Sept 23 (Reuters) - Thousands of bees swarmed through a suburban Phoenix neighborhood, stinging six people, including four who had to be hospitalized, before firefighters drove them off with foam and fire hoses.
One of the victims in the Tuesday evening bee attack in Gilbert, Arizona, was a firefighter who was stung 40 to 50 times after the insects got inside his special protective hood, said Mike Connor, a deputy chief with the Gilbert Fire and Rescue Department. The firefighter was among those taken to a hospital for treatment.
The bee swarm sent residents scrambling into their homes, where they were advised to stay by authorities as crews closed down a residential street to battle the amorphous cloud of insects.
Connor said it was not clear what prompted the bees to become aggressive but that it was not uncommon in Arizona for hives to be found in neighborhood trees and that one might have been disturbed somehow.
Three people, two of them children, fled into homes after they were stung and firefighters were at first unable to help them because of the swarming bees, Connor said.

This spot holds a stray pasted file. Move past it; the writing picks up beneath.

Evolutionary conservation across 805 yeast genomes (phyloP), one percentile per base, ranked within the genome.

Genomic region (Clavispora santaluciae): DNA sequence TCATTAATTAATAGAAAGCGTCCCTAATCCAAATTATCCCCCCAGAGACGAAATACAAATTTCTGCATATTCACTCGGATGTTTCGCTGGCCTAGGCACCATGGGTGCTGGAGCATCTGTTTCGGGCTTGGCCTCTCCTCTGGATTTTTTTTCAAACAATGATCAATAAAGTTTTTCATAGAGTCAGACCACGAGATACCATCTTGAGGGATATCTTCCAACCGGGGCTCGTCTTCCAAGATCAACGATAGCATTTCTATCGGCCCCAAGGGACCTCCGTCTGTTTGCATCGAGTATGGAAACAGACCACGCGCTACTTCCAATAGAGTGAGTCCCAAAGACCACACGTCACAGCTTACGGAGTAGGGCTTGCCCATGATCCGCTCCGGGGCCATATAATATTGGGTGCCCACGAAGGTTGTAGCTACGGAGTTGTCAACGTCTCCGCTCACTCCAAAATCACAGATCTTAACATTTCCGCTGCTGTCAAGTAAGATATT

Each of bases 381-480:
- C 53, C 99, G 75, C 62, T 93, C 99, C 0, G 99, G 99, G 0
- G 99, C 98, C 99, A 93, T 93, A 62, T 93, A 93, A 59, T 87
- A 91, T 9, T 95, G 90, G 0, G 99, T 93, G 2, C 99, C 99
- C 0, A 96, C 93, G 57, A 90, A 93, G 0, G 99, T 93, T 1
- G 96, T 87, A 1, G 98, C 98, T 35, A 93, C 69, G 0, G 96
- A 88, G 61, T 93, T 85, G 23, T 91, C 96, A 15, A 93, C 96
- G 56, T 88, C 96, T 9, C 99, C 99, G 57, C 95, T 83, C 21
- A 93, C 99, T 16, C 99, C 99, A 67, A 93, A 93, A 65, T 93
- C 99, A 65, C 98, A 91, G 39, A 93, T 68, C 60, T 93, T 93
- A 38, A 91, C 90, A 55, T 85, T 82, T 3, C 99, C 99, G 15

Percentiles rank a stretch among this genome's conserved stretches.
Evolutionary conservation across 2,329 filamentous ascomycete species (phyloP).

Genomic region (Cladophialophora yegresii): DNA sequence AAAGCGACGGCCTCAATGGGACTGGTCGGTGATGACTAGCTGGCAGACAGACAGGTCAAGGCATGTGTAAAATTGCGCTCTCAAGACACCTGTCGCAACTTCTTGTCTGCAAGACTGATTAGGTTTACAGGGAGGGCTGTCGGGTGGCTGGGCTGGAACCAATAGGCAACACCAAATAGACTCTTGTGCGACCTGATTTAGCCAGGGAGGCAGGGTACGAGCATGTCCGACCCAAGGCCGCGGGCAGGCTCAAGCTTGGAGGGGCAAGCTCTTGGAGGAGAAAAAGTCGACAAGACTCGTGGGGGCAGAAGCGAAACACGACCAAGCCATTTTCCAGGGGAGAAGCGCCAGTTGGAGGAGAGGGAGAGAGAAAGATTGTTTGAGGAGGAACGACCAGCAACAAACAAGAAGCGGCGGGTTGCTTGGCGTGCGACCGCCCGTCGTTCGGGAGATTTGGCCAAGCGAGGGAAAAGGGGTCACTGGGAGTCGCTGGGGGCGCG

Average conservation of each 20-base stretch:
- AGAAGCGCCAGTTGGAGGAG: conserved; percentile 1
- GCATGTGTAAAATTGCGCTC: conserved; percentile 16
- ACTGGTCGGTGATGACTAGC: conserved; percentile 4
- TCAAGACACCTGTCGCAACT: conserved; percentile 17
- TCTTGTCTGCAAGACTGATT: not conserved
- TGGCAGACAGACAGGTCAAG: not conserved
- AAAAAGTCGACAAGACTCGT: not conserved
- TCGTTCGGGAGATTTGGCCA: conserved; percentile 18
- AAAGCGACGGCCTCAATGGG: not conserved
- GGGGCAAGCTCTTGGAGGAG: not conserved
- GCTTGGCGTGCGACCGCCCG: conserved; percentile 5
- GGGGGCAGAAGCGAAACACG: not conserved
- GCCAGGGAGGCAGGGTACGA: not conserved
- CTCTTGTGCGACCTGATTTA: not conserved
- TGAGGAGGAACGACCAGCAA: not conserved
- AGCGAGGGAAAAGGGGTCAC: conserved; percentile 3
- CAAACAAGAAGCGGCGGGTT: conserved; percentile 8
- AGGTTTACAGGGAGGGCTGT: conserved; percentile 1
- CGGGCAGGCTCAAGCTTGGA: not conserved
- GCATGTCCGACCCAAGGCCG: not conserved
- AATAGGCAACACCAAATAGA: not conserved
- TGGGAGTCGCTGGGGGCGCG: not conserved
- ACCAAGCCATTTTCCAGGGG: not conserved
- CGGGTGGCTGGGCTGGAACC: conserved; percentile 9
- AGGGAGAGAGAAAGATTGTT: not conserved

“Our crews were told that a couple kids had been stung but there were so many bees they couldn’t get inside the home,” he said. “Basically they just started putting foam on the front of the house. It wasn’t a hive, they were swarming.”
Firefighters eventually were able to enter the home through a back door.
Five residents were stung and three of them - a 3-year-old boy, a 14-year-old girl and a 22-year-old woman - were hospitalized. All of the victims were doing well by Wednesday morning, Connor said.
Video by local TV stations showed crews clad in protective gear spraying foam on homes and trees as they tried to drive away the bees. Connor said most of the insects eventually moved on, although some died from the foam attack.
He advised residents not to mess with bees.
“If you find a hive, leave it alone,” Connor said. (Reporting by Dan Whitcomb; Editing by Bill Trott)